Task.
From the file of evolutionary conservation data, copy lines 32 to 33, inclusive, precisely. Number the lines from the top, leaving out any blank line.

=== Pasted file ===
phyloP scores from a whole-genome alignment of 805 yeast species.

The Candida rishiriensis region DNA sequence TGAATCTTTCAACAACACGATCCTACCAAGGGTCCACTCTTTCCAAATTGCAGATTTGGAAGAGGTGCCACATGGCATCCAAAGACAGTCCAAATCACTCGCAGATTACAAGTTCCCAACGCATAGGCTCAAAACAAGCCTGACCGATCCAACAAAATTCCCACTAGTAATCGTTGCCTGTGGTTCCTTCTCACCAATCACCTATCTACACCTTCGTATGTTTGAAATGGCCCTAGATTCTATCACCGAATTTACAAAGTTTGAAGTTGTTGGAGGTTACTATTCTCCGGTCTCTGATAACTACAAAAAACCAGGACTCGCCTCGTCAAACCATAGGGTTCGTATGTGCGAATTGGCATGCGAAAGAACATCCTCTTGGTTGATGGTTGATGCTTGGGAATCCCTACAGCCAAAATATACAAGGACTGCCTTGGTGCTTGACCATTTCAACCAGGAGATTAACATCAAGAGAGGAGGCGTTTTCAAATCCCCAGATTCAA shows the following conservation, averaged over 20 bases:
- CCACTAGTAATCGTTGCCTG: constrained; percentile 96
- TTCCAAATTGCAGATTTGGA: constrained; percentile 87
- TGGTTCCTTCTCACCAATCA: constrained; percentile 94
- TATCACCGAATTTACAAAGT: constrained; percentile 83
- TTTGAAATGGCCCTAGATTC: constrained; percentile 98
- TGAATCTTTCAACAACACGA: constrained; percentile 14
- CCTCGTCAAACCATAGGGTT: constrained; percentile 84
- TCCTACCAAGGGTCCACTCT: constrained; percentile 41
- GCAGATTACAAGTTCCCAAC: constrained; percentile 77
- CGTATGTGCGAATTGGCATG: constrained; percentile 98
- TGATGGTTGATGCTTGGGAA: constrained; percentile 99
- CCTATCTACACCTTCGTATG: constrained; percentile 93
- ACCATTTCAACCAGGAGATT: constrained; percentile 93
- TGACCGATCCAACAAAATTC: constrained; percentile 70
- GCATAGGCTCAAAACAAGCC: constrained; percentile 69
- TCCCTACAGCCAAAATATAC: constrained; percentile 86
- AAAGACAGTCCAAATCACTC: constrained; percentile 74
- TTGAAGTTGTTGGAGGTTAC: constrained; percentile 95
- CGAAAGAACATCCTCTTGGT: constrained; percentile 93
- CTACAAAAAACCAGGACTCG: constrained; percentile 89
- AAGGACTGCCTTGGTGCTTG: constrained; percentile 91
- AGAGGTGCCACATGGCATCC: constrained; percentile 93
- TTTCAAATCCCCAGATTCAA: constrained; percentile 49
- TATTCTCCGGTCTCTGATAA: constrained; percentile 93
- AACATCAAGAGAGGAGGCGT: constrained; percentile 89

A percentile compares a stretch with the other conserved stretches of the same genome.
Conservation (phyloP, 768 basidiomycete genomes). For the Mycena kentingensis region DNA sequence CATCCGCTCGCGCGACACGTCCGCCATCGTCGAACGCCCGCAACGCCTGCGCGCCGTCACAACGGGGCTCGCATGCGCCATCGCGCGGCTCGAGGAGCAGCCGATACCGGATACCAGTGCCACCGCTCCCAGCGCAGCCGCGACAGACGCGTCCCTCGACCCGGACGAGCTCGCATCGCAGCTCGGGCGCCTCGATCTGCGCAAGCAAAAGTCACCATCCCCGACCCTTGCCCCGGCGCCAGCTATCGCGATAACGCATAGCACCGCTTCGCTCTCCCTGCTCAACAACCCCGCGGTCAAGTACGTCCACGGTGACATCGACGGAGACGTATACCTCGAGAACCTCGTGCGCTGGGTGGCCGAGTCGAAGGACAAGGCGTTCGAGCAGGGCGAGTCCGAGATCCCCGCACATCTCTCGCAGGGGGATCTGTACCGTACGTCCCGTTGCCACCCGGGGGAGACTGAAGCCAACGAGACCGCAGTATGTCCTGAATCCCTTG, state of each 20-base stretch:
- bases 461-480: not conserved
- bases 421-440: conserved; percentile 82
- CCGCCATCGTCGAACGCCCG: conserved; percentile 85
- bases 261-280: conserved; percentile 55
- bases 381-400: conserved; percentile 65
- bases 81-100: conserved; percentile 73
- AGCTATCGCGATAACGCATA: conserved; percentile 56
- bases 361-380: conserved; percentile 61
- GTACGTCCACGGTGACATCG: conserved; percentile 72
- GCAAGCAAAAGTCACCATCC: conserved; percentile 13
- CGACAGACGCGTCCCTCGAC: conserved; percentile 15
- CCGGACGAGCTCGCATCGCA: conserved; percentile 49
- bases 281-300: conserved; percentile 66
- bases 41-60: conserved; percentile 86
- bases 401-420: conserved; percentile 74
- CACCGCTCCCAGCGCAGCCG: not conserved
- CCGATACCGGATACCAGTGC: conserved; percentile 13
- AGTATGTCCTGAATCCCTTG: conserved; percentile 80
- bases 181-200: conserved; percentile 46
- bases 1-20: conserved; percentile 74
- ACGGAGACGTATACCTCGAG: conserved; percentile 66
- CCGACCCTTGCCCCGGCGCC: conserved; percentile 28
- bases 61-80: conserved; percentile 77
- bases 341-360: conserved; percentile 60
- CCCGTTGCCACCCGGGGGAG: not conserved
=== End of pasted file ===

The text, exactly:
- CCGCCATCGTCGAACGCCCG: conserved; percentile 85
- bases 261-280: conserved; percentile 55